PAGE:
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Court rules Costa Concordia captain unfit to run ship

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The Costa Condordia remains stricken after a further five bodies were found by a mechanical robot, two months after it ran aground on March 23, 2012 in Giglio Porto, Italy.

Italy's top appeals court ruled on Wednesday that Francesco Schettino, the captain of the Costa Concordia, was unfit to command the cruise liner which ran aground and capsized off the Tuscan island of Giglio in January, causing at least 30 deaths.

In a written explanation of its decision to maintain a house arrest order against Schettino, the Court of Cassation said he had shown "little resilience in performing command functions or in handling responsibility for the safety of persons under his care."


Schettino has been accused of wrecking the 126,215-ton liner by bringing it too close to shore, where a rocky ledge tore a gash in its side and made it keel over and sink. According to the court, he "has proven not to be able to handle a dangerous situation typical of his profession, despite the specific professional skills and experience."

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Investigators also accuse Schettino of delaying evacuation and losing control of the operation, during which he abandoned ship before all 4,200 passengers and crew had been taken off the vessel.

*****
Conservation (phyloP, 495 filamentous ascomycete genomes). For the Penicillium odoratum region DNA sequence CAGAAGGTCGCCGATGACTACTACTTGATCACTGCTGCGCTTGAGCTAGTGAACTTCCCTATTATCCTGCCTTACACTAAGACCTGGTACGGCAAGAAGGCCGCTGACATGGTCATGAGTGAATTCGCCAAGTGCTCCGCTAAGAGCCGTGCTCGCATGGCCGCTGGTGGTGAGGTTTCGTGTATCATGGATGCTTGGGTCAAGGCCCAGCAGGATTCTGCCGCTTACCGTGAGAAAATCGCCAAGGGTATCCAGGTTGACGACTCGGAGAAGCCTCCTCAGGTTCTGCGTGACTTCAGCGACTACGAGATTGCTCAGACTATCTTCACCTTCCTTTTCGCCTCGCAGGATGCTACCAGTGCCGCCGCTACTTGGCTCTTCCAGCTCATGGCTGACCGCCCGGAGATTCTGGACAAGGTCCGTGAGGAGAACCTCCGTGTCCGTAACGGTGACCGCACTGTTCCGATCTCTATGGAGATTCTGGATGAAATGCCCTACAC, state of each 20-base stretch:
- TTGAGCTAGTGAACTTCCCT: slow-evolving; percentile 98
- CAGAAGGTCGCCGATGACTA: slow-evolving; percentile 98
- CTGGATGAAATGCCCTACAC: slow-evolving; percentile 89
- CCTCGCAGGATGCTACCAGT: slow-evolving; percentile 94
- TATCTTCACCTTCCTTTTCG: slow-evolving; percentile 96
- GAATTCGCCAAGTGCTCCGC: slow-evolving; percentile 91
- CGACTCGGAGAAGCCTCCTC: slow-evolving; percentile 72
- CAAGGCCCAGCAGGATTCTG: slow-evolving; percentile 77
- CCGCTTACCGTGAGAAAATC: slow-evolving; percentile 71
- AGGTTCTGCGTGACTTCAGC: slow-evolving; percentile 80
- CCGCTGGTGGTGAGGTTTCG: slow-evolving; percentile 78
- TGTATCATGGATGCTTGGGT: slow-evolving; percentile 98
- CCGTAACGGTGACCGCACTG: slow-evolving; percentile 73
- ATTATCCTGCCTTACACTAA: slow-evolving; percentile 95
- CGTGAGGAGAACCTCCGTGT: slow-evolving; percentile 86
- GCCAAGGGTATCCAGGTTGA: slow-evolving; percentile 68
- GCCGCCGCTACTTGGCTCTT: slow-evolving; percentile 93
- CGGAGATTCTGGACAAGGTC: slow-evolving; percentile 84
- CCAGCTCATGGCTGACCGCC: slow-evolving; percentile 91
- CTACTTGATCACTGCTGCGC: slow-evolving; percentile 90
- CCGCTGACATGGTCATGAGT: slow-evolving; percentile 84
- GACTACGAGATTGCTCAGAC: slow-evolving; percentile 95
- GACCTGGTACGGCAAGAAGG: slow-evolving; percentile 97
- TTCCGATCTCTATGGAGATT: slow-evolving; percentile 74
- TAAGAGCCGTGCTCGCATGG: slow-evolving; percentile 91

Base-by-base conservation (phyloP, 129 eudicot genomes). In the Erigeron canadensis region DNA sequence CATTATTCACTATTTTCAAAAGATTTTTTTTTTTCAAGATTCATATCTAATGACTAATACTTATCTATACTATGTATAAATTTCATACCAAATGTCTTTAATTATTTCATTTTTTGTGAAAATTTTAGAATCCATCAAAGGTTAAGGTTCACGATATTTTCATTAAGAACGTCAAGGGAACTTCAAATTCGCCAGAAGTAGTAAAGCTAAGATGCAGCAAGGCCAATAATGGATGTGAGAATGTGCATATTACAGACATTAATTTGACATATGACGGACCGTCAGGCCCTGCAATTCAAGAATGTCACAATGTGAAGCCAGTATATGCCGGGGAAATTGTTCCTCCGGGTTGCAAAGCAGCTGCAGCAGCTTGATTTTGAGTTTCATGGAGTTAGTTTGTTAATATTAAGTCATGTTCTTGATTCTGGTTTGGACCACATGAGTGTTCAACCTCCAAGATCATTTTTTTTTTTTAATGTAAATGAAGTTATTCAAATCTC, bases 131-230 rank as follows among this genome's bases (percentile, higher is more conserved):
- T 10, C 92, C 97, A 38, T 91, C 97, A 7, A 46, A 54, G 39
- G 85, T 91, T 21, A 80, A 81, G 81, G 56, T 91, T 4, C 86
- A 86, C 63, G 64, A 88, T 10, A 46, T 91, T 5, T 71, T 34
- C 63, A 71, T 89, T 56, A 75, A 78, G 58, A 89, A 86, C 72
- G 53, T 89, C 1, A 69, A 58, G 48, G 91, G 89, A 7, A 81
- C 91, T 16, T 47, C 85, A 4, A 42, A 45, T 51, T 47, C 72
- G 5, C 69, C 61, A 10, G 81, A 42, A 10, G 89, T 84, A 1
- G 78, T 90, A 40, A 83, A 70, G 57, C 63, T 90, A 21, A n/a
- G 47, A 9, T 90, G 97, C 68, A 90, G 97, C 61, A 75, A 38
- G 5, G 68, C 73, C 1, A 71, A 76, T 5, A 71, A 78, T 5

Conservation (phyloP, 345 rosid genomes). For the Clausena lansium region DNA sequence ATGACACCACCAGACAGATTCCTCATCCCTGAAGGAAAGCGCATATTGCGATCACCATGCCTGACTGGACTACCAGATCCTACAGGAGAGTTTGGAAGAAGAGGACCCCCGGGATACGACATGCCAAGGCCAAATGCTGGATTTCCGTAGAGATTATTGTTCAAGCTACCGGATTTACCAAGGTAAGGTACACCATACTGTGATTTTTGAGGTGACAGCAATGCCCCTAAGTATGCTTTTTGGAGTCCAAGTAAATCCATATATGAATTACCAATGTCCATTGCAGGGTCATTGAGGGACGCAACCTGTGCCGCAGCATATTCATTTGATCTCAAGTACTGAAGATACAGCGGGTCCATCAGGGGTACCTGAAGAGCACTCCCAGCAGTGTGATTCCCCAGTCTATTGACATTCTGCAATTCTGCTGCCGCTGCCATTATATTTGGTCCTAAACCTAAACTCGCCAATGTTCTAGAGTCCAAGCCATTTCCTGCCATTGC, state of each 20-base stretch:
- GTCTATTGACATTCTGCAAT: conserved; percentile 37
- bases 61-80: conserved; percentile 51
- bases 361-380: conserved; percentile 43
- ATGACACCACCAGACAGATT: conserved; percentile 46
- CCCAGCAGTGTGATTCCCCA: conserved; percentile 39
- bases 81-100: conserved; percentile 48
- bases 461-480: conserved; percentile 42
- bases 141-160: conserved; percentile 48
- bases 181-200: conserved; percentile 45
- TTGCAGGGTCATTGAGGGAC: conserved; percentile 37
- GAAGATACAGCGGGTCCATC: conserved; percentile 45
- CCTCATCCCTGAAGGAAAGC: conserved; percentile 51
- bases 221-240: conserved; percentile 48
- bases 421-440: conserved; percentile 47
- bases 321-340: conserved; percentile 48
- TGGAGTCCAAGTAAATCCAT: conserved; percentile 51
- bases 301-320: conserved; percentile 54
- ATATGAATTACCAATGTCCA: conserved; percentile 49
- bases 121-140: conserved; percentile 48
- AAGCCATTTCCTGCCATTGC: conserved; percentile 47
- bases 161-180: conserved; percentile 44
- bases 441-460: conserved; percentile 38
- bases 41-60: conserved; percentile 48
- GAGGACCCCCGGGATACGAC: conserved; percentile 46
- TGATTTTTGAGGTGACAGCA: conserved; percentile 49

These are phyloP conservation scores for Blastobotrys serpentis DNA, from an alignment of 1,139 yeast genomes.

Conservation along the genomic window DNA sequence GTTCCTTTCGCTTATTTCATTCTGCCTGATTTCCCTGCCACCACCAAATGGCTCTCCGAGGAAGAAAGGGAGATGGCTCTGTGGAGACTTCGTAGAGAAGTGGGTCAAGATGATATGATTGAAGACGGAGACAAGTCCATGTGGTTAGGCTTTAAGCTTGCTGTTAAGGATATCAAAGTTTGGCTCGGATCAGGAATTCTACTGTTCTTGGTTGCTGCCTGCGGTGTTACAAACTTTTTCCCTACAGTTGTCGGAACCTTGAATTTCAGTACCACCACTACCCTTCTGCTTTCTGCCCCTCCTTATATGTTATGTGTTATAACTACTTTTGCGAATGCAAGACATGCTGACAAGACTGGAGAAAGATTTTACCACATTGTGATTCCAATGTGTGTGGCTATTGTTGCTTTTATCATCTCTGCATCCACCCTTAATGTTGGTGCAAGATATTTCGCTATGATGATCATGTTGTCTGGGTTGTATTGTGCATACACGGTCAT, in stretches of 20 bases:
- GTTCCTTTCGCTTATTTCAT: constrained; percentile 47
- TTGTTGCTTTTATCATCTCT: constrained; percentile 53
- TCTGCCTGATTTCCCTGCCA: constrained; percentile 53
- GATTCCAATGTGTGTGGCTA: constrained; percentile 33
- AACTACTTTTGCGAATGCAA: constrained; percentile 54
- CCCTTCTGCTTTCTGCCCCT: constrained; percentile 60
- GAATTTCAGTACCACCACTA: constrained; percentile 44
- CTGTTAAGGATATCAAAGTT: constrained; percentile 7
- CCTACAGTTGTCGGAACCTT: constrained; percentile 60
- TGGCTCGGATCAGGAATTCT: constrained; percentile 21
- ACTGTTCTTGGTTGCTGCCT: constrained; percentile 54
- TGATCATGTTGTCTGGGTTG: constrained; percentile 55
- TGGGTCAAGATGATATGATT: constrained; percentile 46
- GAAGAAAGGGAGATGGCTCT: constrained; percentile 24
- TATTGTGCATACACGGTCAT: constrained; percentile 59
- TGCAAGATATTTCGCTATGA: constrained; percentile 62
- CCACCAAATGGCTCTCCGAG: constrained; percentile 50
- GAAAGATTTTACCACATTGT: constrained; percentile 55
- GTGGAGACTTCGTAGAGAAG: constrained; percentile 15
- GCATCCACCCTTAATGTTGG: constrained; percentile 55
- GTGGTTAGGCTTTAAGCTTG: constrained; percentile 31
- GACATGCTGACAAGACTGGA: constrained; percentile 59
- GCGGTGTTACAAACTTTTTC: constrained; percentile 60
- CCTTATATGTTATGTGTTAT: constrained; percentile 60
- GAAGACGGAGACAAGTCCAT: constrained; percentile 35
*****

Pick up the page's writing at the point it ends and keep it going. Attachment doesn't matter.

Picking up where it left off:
He has been charged with multiple manslaughter, causing the accident and abandoning ship prematurely. A pre-trial hearing was held in Grosseto, near Florence, in March.

The Court of Cassation said Schettino had shown himself unable to manage a crisis and to ensure the safety of his passengers and crew and said there would be a risk of a repeat of the disaster if he were given a command again.

That part of the ruling justified the decision to keep Schettino under house arrest at his home in Meta di Sorrento, near Naples in southern Italy, as a concrete danger of a recurrence must be shown for the arrest order to be upheld.

Thirty bodies were recovered and two are missing. The wreck lies on its side in some 20 meters of water within a stone's throw of the picturesque island port.

Salvage experts are expected to stabilize the wreck by August and then refloat it and remove it from the marine natural park off the Tuscan coast where it sank.

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